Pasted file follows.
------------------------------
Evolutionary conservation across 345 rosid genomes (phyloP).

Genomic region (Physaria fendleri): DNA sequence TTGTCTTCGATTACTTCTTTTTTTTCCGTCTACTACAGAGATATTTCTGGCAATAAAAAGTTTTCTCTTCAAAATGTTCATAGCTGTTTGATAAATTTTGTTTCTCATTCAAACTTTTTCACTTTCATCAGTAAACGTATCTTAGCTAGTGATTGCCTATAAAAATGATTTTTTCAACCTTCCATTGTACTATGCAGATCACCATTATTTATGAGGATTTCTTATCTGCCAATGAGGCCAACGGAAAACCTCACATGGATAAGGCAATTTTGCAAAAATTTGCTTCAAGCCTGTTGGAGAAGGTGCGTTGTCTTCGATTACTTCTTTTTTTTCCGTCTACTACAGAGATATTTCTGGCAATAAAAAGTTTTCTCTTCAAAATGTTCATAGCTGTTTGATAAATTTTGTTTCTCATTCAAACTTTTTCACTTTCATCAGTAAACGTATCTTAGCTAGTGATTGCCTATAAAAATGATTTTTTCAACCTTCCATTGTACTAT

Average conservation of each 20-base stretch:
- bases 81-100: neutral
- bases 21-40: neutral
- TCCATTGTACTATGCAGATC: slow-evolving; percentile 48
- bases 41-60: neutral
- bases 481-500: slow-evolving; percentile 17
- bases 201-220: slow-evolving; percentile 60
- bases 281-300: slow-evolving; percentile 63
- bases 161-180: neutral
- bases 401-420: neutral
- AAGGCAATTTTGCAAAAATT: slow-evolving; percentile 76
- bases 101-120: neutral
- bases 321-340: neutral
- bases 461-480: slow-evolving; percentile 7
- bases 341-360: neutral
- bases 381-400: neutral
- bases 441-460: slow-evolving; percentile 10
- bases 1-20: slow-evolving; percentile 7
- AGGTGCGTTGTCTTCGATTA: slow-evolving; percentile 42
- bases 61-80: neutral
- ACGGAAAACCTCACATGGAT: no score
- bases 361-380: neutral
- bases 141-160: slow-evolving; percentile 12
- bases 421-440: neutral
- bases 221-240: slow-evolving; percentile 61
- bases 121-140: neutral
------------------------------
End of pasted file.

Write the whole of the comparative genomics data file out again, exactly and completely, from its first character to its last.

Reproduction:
Evolutionary conservation across 345 rosid genomes (phyloP).

Genomic region (Physaria fendleri): DNA sequence TTGTCTTCGATTACTTCTTTTTTTTCCGTCTACTACAGAGATATTTCTGGCAATAAAAAGTTTTCTCTTCAAAATGTTCATAGCTGTTTGATAAATTTTGTTTCTCATTCAAACTTTTTCACTTTCATCAGTAAACGTATCTTAGCTAGTGATTGCCTATAAAAATGATTTTTTCAACCTTCCATTGTACTATGCAGATCACCATTATTTATGAGGATTTCTTATCTGCCAATGAGGCCAACGGAAAACCTCACATGGATAAGGCAATTTTGCAAAAATTTGCTTCAAGCCTGTTGGAGAAGGTGCGTTGTCTTCGATTACTTCTTTTTTTTCCGTCTACTACAGAGATATTTCTGGCAATAAAAAGTTTTCTCTTCAAAATGTTCATAGCTGTTTGATAAATTTTGTTTCTCATTCAAACTTTTTCACTTTCATCAGTAAACGTATCTTAGCTAGTGATTGCCTATAAAAATGATTTTTTCAACCTTCCATTGTACTAT

Average conservation of each 20-base stretch:
- bases 81-100: neutral
- bases 21-40: neutral
- TCCATTGTACTATGCAGATC: slow-evolving; percentile 48
- bases 41-60: neutral
- bases 481-500: slow-evolving; percentile 17
- bases 201-220: slow-evolving; percentile 60
- bases 281-300: slow-evolving; percentile 63
- bases 161-180: neutral
- bases 401-420: neutral
- AAGGCAATTTTGCAAAAATT: slow-evolving; percentile 76
- bases 101-120: neutral
- bases 321-340: neutral
- bases 461-480: slow-evolving; percentile 7
- bases 341-360: neutral
- bases 381-400: neutral
- bases 441-460: slow-evolving; percentile 10
- bases 1-20: slow-evolving; percentile 7
- AGGTGCGTTGTCTTCGATTA: slow-evolving; percentile 42
- bases 61-80: neutral
- ACGGAAAACCTCACATGGAT: no score
- bases 361-380: neutral
- bases 141-160: slow-evolving; percentile 12
- bases 421-440: neutral
- bases 221-240: slow-evolving; percentile 61
- bases 121-140: neutral